Q: My turn! My question is about the Mercy chapter released just before the start of Season 4. As a book-reader, it was so satisflying to read that before watching the similar situation play out on the show (Arya refers back to Lommy while killing Polliver on the show, Raff in the books). As you’ve mentioned, you can’t control the show content. Are there any plans to release more chapters to stay ahead of reveals like that as we head toward season 5? Also, Arya seems much older than we might expect in that chapter. Does “Mercy” happen more than a year in the future from the end of Dance or is it just that Arya always seems older than her age?

A: Big pause from Martin.  That chapter was written about ten years ago and was first supposed to be at the end of Feast, then included at the end of Dance. But it seems to be a beginning more than an end, so it got moved around quite a bit. It was also part of the five year gap that was supposed to happen in the books so the children could grow up a bit. This worked well for characters like Arya and Bran, but not at all for Jon Snow or others. “Well, I became Lord Commander of the Night’s Watch five years ago. Not much has happened since…” (laughter). I worked that chapter quite a bit to bring Arya back to her current age. There is no time gap there (he doesn’t say exactly when it comes in the story sequence).  Remember, this is a preview chapter, I may still go back and rework it before it’s published.

I’m sure I’m projecting since this is my question, but Martin seems a bit put out that Arya’s age seems to be an issue here. Sort of, “I’m not rewriting that damn chapter again.” No real comment on whether he would release more preview chapters before season 5 and another reminder that he doesn’t control what goes into the show.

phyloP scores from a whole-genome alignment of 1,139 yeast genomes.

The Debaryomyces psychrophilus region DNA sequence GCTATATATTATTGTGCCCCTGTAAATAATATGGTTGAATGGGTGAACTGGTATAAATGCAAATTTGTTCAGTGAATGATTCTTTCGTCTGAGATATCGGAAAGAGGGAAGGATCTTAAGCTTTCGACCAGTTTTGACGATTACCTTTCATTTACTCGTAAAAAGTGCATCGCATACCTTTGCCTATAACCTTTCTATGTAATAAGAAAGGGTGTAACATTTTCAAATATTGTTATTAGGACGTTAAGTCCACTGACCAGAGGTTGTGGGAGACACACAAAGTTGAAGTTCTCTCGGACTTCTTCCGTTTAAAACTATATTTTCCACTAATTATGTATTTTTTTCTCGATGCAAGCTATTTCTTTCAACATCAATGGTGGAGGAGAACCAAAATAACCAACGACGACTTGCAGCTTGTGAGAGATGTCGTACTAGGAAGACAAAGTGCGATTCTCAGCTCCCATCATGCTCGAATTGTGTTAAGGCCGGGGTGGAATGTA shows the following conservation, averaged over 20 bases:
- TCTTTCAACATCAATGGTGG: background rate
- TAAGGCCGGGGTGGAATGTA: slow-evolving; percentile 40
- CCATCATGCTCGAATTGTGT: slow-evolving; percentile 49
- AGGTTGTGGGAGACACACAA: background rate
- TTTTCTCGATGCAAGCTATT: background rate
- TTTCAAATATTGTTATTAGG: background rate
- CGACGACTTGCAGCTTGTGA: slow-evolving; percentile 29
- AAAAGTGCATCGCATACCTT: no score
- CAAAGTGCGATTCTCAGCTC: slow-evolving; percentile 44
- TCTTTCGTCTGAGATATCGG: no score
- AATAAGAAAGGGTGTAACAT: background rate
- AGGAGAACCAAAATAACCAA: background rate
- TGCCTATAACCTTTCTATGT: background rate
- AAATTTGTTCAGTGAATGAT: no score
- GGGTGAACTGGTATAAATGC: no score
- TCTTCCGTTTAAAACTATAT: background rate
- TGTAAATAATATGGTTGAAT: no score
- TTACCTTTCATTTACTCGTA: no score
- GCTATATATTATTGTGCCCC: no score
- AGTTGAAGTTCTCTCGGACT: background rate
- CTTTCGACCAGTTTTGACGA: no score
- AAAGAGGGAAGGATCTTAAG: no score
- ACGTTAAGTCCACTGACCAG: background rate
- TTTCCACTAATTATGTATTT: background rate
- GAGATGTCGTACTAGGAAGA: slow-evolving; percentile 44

Q: Do you have any advice for writers?

A:  Keep reading (from the back – again – keep writing!). Remember to write for the right reasons.  I’m up here on the dais and you’re all down there in the audience and some people really just want to be up here. If you want to write to get attention, please realize it doesn’t work that way. You should write if you have a story in our head you can’t shake. You should write if the stories or the characters wake you up at night or follow you around during the day. If you have something to say, be a writer. Not for the celebrity of it. That doesn’t usually work out.

Q: Question about the Silent Sisters and allowance of noisy bodily functions.

A: Um, I don’t think that’s an issue.

Q: I hate the show, they’ve “crapped all over “ Jaime.

A: Oh well. I don’t think they’ve ruined anyone. It’s different.


There were a few questions I missed. A very young girl, maybe 8 years old, was first in line and I was distracted by the fact her parents let her watch or read this series! The moderator did ask GRRM if he had a Targaryan coloring book for her. He didn’t, but the crowd seemed really interested in that (connect the dots of Summerhall)!

At another session, Martin read from The World of Ice and Fire (due out later this year). You can find an excellent recap at History of Westeros. I found it interesting, but my “I’m here for Star Wars” friend fell asleep. Really.

Whew! Bit of a different post for me, but I loved working on it.  My husband is just happy I found other people just as crazy interested in these books as I am.

#ConCarolinas – Charity

I went to ConCarolinas for the first time this year. Like a lot of people, I wanted to meet guest of honor George RR Martin, the author of the series on which HBO’s Game of Thrones is based. I’m also a fan of a lot of the shows they celebrate at SciFi conventions and I thought it would be fun to look at the costumes and hear a few speakers. I didn’t expect to be impressed by a local charity that’s playing pretty smart.


Second Harvest as Once Upon A Time

Second Harvest Food Bank has a great booth. It’s fun but they also educate about the issue of hunger in our area. They put out collection bins and take in  monetary donations. I spoke with Matt Nooe (that’s him as Capt. Hook) about why they’re reaching out to the comic book crowd: